Former Jerusalem Post editor-in-chief Ari Rath dies at 92.
(photo credit: MARC ISRAEL SELLEM)
If there is such a thing as an immortal journalist, Ari Rath gave the impression that he fitted into this category. Rath, who died on Friday in his native Vienna just a week after his 92nd birthday, was one of the few people who got the chance to start over where they left off.
After spending most of his life from age 13 to 82 in Israel, including 16 years on Kibbutz Hamadiya in the Beit She’an Valley and three decades at The Jerusalem Post, Rath continued his journalistic career writing for international publications.
He had influential connections in Austria, Germany, Slovakia and the United States, and traveled to all these countries, lecturing and teaching.
Rath got a second wind, after returning to live in Austria in 2007, writing constantly in German instead of English or Hebrew. He first returned to Vienna in 1948 and went to visit his old home at Porzelangasse 50. It was occupied by a woman whose own home had been bombed during the war, and she begged him to let her stay in at least one room. Rath allowed her to remain in the house for as long as she needed. He just wanted to see his old bedroom.
Rath was politically affiliated with Labor and counted Labor leaders such as David Ben-Gurion, Moshe Sharett, Shimon Peres and Yitzhak Rabin among his friends. Another close friend was legendary Jerusalem mayor Teddy Kollek.
On the international scene, his friends included Willy Brandt and Axel Springer, and he also met and interviewed Konrad Adenauer and Anwar Sadat, among other world leaders.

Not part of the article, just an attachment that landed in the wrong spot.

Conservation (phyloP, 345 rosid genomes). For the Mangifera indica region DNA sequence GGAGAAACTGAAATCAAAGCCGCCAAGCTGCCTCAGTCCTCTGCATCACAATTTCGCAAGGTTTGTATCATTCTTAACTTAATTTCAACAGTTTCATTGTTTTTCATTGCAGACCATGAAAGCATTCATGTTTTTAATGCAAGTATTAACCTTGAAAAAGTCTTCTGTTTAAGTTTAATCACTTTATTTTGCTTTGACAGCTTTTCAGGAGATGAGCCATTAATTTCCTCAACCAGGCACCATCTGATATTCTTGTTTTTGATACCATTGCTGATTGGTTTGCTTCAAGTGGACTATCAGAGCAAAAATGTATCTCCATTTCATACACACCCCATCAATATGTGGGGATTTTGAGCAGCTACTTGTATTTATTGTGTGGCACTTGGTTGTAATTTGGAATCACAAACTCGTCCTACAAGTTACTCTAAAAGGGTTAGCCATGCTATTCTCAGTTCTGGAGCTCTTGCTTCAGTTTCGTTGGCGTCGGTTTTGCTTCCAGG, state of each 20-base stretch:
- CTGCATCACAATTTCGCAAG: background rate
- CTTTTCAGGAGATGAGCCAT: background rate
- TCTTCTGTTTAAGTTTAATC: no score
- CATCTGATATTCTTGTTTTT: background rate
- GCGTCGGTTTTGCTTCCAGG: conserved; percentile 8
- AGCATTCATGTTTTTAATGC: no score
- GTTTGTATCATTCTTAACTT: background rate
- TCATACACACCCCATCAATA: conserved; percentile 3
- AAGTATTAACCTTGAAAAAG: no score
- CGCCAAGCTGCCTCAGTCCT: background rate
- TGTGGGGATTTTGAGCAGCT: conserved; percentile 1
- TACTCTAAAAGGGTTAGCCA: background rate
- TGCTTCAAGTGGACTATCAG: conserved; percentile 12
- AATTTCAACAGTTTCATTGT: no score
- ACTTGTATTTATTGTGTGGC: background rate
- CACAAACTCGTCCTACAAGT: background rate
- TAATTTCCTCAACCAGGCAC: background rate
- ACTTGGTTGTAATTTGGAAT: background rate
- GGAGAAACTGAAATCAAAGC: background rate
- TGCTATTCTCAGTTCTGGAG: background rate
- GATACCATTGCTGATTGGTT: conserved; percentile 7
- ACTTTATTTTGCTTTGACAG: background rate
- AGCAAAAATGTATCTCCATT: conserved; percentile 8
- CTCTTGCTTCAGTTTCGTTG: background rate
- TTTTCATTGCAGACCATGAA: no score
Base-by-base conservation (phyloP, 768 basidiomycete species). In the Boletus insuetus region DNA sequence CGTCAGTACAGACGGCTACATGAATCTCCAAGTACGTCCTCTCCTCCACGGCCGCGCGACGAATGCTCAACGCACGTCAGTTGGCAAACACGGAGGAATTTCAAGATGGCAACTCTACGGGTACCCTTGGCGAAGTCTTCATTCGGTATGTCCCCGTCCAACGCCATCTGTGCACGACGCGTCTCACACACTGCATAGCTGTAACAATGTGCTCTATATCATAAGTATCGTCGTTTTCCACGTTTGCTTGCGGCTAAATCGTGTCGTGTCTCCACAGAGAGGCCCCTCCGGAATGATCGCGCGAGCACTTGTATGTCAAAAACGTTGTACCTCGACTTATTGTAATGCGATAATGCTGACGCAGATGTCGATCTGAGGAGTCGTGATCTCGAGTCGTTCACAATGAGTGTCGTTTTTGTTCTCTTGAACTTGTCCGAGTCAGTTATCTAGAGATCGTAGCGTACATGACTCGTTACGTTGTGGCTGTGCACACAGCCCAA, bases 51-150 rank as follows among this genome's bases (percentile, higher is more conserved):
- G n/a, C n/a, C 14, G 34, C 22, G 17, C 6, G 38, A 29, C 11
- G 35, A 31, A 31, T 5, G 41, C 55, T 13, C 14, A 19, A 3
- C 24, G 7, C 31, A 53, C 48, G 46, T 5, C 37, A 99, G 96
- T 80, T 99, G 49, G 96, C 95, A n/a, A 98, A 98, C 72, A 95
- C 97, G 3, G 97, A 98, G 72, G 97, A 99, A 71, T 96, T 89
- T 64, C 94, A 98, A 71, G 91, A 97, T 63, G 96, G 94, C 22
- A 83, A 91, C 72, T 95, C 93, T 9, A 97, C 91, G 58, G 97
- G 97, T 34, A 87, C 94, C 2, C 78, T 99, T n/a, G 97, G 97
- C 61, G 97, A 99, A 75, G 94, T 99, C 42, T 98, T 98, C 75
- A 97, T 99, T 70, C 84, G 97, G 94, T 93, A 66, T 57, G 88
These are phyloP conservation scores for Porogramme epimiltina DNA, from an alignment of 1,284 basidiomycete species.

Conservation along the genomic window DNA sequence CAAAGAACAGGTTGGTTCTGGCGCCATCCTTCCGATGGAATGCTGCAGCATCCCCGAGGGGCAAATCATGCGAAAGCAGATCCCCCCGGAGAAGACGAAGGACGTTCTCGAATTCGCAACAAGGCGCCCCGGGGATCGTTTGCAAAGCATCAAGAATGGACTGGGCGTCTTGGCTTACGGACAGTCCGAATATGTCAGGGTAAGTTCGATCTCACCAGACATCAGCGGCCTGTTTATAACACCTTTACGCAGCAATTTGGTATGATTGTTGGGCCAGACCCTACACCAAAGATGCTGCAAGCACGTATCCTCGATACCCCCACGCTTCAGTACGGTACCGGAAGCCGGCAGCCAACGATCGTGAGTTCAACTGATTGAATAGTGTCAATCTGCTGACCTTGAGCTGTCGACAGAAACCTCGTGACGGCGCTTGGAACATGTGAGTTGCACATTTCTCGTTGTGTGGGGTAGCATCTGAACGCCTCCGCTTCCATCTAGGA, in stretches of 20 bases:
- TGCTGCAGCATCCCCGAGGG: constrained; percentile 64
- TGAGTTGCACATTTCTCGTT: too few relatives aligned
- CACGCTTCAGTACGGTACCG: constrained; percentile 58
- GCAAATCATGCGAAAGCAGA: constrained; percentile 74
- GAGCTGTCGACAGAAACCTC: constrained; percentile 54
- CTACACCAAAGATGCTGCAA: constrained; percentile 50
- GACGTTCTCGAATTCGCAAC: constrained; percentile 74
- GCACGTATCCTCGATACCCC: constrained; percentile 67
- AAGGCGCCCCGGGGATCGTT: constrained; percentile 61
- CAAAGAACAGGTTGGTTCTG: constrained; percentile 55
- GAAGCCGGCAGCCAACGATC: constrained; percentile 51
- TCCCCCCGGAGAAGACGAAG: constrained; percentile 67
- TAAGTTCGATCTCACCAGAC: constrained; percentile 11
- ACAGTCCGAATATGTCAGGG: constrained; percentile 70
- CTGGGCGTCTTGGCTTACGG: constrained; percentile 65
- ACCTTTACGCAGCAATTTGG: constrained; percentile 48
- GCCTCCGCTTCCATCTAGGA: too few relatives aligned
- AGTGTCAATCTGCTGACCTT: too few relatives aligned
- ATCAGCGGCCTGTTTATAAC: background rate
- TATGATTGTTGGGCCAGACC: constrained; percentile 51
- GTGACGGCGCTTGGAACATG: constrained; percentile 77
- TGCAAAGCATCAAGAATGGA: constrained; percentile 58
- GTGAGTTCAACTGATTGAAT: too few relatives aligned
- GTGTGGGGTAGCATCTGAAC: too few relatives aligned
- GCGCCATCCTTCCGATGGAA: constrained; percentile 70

Parallel to his career in journalism, he was involved with peace movements and strongly believed in the right of Palestinians to have a state of their own.
Aside from that he was an avuncular figure to all the staff at the Post
, listening to their problems and trying to solve them, not only by lifting the phone to one of his contacts, but through personal involvement.
His birth name was Arnold Rath. It became Ari in Israel, and perhaps because he was such a powerful figure, he called his autobiography Ari Means Lion. It was published in 2012 and had its Jerusalem launch at the International Book Fair. The book was originally published in German and Rath had a great time giving interviews and public readings in Vienna coffee shops and other venues.
Always a man in a hurry in his youth, he was slowed down by heart trouble in his twilight years, and it was frustrating for him to have to walk with the aid of a cane.
Nonetheless, he came to Israel for special events, traveled to America to promote the book, and also appeared under the auspices of the Austrian Cultural Forum in different countries.
Rath was a person who was quick to anger, but equally quick to forgive and go on.
In November 2015, at the initiative of veteran Post
journalist Judy Siegel, who had been hired by Rath soon after making aliya, and at the invitation of then editor-in-chief Steve Linde, after an absence of many years, he visited the new offices of the Post
for the first time.
He spoke to the staff about subjects that would interest other journalists, and was touched by the fact that there were staffers who still remembered him.
For those who knew him, it would be difficult to forget him.
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